Laid out in front of us like a digital cadaver on a wooden autopsy table is the nervous system of a 2009 Ford F-150. From headlight to taillight, every wiring harness, display, sensor or electric motor that makes up the F-150’s physical senses is laid out as they would be found in a production truck. Gauges, radio, navigation and HVAC controls sit vertically, where the instrument panel would be. Electric window switches are connected to motors that move phantom glass when you actuate them. The components are exact duplicates -- down to the length of the wires -- of what’s found in a production F-150.
Bringing to mind Rembrandt’s famous Anatomy Lesson of Dr. Nicolaes Tulip, assembly-line employees at Ford’s Dearborn (Mich.) Truck Plant will be drilled on how to diagnose and repair any fault or break in the F-150’s electronic components before they are allowed to build the new truck. Trainers simulate problems in the electrical system, and employees work individually or as a team to find and fix it, handling nearly every inch of the exposed wires and hardware.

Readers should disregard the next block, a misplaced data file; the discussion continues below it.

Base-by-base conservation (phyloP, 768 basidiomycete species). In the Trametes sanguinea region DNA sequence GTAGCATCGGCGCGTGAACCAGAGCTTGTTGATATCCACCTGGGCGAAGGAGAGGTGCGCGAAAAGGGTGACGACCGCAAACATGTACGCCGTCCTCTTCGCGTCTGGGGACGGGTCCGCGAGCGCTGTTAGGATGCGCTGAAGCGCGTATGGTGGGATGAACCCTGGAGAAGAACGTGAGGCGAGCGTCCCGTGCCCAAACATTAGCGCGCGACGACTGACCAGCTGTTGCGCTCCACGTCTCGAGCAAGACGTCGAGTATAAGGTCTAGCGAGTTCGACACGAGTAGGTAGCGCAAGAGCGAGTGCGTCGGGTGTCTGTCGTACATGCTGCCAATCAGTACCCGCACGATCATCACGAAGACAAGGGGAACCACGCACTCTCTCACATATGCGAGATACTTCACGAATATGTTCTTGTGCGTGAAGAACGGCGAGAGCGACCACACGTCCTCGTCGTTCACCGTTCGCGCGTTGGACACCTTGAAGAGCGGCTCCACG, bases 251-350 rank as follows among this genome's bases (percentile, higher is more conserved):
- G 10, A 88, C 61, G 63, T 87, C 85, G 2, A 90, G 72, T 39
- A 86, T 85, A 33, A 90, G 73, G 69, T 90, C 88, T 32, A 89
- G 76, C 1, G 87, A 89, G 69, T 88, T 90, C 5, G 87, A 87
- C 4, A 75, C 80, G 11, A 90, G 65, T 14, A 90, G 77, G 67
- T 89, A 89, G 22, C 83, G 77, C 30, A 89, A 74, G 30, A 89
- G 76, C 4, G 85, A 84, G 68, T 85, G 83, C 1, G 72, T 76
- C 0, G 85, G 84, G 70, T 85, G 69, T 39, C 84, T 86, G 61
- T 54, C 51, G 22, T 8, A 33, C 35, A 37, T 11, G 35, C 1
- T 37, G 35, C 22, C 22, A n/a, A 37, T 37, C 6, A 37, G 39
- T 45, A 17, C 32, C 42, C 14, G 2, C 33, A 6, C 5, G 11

The electric system we’re looking at is from a top-of-the-line Platinum model that comes optioned with every work and recreational component in the book. Assembly-line workers have also been trained on lower trims, like the XL and XLT, that have less complex electrical architectures.
All this work is part of Ford’s extensive training regime at its New-Model Quality Center, which recently opened at the historic Rogue Manufacturing Complex next to the truck plant. Ford is serious about building quality into its trucks before they reach the assembly line, and this autopsy table is one of many learning stations in the New-Model Quality Center. Others include stations where employees learn to attach and install new parts and components, or study mockups of the truck's updated chassis.
How successful has the new training been? We’ll find out when full-scale production of the F-150 starts later this summer.